Reseller Stone has entered the ISP space in a bid to offer its schools customers a full portfolio of technology.
Stone Connected, which is available to its 5,000 schools and college customers immediately, offers education establishments an alternative to buying from the Regional Broadband Consortium or their local authorities. Stone's offering gives schools the chance to buy a broadband connection, management and support directly from the reseller.
Stone's group marketing director Daley Robinson told CRN that customers have been keen for the firm to provide broadband services.
"From our perspective, things are increasingly moving to the cloud," he said. "We're already supplying thousands of devices to schools and the feedback was that it would be good if we got actual internet access so people can come to us for infrastructure, devices and connectivity – an end-to-end [offering] with one supplier accountable for it all.
"It is obviously increasing in all industries, but in education, cloud is massive and it makes sense [for us] given Stone's heritage. We're already heavily involved in filtering, monitoring and management in schools... so it seems like a natural evolution to get to that point where we provide an end-to-end [offering]."
Some other education resellers have a similar offering for schools, but Robinson added that Stone's offering will stand out.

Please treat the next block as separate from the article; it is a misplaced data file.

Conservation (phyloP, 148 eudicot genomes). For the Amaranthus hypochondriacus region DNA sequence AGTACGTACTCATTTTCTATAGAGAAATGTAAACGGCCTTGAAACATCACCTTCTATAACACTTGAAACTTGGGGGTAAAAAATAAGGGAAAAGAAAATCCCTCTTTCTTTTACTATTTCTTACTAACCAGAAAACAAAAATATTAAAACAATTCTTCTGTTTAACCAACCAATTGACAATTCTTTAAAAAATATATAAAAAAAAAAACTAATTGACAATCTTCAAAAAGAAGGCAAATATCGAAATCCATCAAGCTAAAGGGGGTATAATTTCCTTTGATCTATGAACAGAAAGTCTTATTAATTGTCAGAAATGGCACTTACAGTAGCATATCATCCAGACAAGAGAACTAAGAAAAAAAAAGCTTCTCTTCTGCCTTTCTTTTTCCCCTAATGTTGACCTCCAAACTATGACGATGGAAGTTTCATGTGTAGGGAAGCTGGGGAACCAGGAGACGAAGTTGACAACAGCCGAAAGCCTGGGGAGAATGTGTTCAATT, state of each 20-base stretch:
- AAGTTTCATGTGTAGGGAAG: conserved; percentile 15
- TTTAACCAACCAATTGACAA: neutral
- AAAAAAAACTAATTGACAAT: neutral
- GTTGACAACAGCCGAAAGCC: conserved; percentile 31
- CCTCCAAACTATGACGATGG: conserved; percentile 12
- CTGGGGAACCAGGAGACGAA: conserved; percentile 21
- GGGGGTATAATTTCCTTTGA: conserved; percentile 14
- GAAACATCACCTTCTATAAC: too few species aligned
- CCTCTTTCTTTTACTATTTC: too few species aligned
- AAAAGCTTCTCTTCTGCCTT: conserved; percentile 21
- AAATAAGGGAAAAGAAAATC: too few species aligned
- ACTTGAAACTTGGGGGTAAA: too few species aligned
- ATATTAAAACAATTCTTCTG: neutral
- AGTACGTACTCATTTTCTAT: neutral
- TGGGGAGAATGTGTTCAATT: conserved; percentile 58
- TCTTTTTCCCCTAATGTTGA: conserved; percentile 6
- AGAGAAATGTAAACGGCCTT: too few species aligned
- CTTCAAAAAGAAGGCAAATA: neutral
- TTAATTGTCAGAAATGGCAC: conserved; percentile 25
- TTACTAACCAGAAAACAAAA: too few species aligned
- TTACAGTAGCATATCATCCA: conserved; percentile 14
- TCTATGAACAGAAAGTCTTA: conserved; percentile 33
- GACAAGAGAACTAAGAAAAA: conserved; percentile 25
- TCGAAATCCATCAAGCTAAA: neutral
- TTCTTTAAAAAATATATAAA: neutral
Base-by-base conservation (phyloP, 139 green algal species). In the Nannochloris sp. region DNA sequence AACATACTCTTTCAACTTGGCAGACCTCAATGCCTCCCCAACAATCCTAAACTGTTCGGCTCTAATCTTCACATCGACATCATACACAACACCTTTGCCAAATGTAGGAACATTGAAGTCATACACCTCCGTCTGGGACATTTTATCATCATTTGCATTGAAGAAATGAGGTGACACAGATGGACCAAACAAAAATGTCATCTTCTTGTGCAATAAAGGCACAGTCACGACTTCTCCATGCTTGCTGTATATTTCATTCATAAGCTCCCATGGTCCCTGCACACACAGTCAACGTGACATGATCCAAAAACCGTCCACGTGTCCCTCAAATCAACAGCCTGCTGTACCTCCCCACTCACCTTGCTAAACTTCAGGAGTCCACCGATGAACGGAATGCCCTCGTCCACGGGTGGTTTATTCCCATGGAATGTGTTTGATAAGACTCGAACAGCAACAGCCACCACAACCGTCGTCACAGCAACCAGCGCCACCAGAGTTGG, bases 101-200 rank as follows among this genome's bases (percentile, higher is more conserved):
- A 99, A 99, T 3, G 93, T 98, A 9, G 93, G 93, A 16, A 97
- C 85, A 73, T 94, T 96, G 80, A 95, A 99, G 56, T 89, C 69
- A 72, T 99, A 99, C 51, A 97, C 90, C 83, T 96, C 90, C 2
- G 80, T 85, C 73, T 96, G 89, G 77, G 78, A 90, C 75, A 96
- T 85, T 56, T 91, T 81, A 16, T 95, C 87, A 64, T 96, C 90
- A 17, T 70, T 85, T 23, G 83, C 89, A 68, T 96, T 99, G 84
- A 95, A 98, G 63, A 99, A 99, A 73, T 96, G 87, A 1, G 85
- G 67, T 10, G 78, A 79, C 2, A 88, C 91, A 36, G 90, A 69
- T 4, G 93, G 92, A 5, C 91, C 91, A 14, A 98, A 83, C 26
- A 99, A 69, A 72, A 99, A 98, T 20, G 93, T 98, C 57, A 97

"For us, it's all about flexibility," he said. "We like to think we're more consultative than just saying 'if you pay X, you get Y'. With the academies movement [for example], every school is different and the way they want to access [tech] varies massively. It is not one size fits all."
Stone announced its arrival in the ISP space at this year's Bett show, which kicks off today. The reseller also announced the arrival of Stone Assist, a range of IT support solutions for primary schools, and Stone Unity, a cloud product designed specifically for multi-academy trusts.
Daisy head honcho opts to 'pursue a new direction' following 'deliberation' with founder Matthew Riley
How did they become what they are today and why do they still matter?
Co-founder of global software licensing giant has passed away following heart attack
Managed services project involving Dounreay nuclear site thought to be worth as much as £15m over five years